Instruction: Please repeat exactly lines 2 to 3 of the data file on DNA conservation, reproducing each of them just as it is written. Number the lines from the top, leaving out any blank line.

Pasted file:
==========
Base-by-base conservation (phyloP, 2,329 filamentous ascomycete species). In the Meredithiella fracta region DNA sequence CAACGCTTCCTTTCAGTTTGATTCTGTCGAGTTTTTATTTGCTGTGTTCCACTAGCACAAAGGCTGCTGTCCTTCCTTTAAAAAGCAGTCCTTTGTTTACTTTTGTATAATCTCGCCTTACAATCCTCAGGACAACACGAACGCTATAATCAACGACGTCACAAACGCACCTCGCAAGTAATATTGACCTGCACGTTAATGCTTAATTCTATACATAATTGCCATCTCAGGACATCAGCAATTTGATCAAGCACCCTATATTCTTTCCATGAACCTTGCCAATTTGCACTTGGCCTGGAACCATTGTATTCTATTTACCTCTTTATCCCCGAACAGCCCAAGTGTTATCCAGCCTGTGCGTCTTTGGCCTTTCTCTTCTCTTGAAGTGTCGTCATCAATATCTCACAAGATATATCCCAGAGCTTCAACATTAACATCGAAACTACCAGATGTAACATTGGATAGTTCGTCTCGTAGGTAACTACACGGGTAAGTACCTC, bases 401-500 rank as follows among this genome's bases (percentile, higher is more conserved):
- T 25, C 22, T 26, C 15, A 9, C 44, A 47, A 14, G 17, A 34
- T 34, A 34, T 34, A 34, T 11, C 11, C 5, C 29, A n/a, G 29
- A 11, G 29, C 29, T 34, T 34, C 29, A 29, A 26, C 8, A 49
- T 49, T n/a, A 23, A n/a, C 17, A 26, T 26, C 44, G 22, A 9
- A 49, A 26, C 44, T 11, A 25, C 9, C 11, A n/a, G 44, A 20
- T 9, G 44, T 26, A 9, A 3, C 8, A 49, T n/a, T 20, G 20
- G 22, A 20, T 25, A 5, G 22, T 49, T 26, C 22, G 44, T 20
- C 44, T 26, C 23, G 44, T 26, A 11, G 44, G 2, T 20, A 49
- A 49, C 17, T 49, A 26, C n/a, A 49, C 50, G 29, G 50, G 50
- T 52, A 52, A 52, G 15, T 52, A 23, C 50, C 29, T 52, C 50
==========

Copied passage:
- T 25, C 22, T 26, C 15, A 9, C 44, A 47, A 14, G 17, A 34
- T 34, A 34, T 34, A 34, T 11, C 11, C 5, C 29, A n/a, G 29